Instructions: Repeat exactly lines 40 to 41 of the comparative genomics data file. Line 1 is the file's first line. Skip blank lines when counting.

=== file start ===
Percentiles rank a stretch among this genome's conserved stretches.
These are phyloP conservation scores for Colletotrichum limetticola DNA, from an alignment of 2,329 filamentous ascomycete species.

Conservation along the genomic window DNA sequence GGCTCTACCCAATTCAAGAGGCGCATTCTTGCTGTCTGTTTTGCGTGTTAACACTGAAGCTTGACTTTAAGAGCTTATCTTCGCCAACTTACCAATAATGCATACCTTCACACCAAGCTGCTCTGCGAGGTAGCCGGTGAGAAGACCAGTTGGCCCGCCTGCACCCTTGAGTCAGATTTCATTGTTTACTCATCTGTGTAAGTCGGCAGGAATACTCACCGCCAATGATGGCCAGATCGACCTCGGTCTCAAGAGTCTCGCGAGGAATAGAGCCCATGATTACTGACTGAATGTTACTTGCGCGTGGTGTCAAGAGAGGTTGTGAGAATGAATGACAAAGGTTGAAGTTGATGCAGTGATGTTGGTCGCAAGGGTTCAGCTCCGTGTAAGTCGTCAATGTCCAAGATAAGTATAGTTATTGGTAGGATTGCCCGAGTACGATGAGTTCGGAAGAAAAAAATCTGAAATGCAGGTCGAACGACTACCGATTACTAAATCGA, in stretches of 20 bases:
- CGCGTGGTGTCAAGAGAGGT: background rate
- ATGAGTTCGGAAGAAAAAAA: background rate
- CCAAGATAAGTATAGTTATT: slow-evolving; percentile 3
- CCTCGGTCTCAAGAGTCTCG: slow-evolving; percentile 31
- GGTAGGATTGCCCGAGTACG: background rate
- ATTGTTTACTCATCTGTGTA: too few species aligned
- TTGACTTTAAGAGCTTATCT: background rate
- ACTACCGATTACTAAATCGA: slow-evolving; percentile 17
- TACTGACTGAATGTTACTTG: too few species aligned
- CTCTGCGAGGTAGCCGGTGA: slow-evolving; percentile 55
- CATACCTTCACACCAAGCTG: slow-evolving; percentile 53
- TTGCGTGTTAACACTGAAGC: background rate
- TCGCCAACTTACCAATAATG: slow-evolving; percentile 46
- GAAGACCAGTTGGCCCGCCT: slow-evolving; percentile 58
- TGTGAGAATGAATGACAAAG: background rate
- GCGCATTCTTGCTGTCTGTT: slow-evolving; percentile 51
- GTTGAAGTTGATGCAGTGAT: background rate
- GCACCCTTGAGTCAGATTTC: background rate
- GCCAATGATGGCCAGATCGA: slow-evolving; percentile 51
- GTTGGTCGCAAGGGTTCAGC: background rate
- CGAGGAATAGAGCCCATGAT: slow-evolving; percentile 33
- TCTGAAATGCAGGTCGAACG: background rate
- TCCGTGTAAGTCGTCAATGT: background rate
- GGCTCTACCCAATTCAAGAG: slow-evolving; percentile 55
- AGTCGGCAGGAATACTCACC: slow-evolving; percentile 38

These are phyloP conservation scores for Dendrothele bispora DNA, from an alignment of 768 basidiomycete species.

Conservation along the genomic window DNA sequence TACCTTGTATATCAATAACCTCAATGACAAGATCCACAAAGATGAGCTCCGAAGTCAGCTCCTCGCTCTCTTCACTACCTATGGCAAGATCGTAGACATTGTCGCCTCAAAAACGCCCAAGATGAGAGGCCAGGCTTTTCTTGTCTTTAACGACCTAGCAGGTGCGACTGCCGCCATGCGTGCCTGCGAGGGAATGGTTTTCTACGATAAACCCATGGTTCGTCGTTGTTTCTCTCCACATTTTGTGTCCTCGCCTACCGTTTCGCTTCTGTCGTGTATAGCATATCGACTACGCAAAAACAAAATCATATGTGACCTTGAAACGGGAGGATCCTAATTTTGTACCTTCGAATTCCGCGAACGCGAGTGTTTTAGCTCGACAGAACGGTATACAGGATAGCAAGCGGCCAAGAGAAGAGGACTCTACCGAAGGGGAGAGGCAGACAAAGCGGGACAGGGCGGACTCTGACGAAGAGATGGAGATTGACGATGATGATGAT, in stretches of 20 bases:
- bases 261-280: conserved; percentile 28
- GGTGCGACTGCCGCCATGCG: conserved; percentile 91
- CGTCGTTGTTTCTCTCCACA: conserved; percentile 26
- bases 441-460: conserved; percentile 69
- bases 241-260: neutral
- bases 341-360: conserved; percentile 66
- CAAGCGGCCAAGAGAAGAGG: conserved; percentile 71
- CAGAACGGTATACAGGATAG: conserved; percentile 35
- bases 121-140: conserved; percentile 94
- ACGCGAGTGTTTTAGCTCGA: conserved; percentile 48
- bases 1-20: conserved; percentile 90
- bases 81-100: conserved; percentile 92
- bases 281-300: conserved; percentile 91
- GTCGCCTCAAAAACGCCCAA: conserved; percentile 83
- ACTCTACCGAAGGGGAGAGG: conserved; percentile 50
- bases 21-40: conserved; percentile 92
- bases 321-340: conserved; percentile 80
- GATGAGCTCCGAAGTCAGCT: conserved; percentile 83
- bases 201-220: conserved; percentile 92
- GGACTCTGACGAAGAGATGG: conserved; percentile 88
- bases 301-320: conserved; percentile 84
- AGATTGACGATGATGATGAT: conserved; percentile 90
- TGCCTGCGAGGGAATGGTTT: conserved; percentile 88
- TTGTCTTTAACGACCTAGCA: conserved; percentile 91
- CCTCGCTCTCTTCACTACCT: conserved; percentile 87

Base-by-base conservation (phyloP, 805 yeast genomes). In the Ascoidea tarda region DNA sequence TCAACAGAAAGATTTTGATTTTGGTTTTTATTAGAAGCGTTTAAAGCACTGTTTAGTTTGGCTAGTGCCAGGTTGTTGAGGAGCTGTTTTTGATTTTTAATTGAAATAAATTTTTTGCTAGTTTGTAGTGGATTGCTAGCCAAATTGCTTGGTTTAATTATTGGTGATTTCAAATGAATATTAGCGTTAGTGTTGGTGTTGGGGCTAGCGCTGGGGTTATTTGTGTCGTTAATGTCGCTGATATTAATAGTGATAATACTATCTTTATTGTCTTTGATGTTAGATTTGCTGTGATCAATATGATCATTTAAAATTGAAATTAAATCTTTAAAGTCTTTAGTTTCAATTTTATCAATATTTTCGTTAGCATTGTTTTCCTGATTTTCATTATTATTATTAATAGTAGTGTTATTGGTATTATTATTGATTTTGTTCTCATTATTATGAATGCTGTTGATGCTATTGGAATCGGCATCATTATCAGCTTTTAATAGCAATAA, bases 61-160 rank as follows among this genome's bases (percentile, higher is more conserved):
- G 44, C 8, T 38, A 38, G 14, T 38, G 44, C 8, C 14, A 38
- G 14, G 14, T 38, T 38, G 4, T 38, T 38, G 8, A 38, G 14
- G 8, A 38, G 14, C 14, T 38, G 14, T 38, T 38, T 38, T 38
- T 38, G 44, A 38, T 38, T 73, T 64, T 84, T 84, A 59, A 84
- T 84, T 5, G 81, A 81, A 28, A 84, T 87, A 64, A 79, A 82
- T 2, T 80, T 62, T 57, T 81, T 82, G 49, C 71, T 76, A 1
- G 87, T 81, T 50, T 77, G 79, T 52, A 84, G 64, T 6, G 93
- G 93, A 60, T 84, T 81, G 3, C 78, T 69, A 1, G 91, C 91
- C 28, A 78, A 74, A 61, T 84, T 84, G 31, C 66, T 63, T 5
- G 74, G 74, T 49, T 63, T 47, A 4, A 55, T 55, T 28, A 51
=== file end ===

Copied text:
- ACGCGAGTGTTTTAGCTCGA: conserved; percentile 48
- bases 1-20: conserved; percentile 90